Inconsistent System of Equations: Definition & Example

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  • 0:03 System of Equations
  • 1:21 Inconsistent System of…
  • 2:25 Identify Inconsistent Systems
  • 5:25 Example
  • 6:37 Lesson Summary
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Lesson Transcript
Instructor: Laura Pennington

Laura received her Master's degree in Pure Mathematics from Michigan State University. She has 15 years of experience teaching collegiate mathematics at various institutions.

In this lesson, we'll review systems of equations, commonly used in mathematical problem solving, while concentrating on one particular type: inconsistent systems of equations.

System of Equations

A system of equations is a group of equations with the same variables. For example, consider the following system of equations:

x - y = -1

3x + y = 9

This is a system of equations in two variables, namely x and y. As we know, an equation represents a set of points on a graph. Therefore, a system of equations can be represented graphically as well as algebraically.

inconsistent system1

The solution set of a system of equations consists of all the points of intersection of the equations in the system. These points represent values we can plug in for the variables to make all of the equations true. For example, we see that the solution of the system in our graphic is (2,3), because this is where the two equations intersect. There are three possibilities for solutions of a system of equations:

1.) A finite number of solutions: the equations intersect at a finite number of points. Our example above is an example of this - the equations intersect at exactly one point.

2.) Infinitely many solutions: the equations intersect everywhere (they are the same graph).

3.) No solution: the equations do not intersect at all.

Inconsistent System of Equations

Of the three possibilities for the solutions of a system of equations, one possibility is that the system has no solution. When this is the case, we call the system an inconsistent system of equations. Look at the following system:

3x + 2y = 12

3x + 2y = 6

Notice that the first equation and the second equation of this system have the same left-hand side. However, their right-hand sides differ. So? This means it's not possible to find numbers, x and y, to plug into 3x + 2y to equal two different numbers, namely 6 and 12. Therefore, there is no solution to this system, and it's an inconsistent system of equations.

These types of systems are extremely useful when analyzing a problem. If we represent a problem using a system and the system is inconsistent, then we know there is no solution to that problem. This tells us we have to make adjustments or start over altogether. While that may not be ideal in a real-world setting, it can be incredibly time-saving.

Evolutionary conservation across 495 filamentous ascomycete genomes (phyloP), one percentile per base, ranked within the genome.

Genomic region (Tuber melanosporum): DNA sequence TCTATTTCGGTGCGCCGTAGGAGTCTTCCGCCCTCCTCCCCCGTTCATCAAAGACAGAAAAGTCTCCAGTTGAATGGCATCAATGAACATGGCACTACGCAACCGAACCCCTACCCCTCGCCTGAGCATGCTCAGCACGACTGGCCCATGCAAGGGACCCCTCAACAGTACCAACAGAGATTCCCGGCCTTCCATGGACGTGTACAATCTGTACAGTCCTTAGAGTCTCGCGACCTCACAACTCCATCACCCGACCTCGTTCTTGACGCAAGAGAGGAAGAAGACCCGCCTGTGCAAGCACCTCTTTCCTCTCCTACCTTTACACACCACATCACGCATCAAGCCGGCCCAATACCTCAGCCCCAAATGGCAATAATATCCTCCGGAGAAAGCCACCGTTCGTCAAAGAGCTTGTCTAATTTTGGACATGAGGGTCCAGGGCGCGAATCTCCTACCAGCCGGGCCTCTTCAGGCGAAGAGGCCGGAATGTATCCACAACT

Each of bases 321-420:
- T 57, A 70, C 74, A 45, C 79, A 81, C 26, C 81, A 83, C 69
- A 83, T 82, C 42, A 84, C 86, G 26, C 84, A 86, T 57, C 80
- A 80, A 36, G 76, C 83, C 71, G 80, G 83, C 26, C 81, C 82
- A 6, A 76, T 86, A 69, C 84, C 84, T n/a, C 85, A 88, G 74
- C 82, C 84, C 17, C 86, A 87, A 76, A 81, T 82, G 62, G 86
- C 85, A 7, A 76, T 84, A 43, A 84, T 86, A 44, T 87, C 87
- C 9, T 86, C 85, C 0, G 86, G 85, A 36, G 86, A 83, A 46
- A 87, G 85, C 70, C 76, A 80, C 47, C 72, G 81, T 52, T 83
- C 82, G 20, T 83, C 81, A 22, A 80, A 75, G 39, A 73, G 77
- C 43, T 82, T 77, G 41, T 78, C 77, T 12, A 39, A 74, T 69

Identify Inconsistent Systems

There are a number of ways to identify an inconsistent system. One approach is to logically deduce that there is no solution, as we did before. If you can manipulate the equations to get a common left- or right-hand side, and the other side differs between equations, you can logically deduce that there is no solution to the system.

Another way to identify an inconsistent system is by trying to solve the system algebraically. As you're going through the process of solving the system, you will run into a contradiction. That is, you will run into something that doesn't make sense, such as 1 = 2 or 0 = 5. Let's look at our example of an inconsistent system of equations. There are multiple ways to solve a system of equations algebraically, but let's just use substitution for simplicity here.

To use substitution to solve this system, use the following steps:

1.) Solve one of the equations for one of the variables, say x.

2.) Plug the x-value you found in step 1 into the other equation to solve for the remaining variable, y. You now have a numerical value for y.

3.) Plug the numerical y-value found in step 2 into either of the original equations. This will result in an equation with just one variable, x. Solve for x.

At that point, you have numerical values for both variables, and you have your solution.

Let's try applying this to our example system. First, solve one of the equations for one of the variables: y. (If you wanted to solve for x instead, that's fine. It doesn't matter which variable you solve for in the first step.)

3x + 2y = 12 Subtract 3x from both sides...
2y = 12 - 3x Divide both sides by 2...
y = 6 - 1.5x We've solved for y!

The next step is to plug our value for y into the second equation, and then solve for x.

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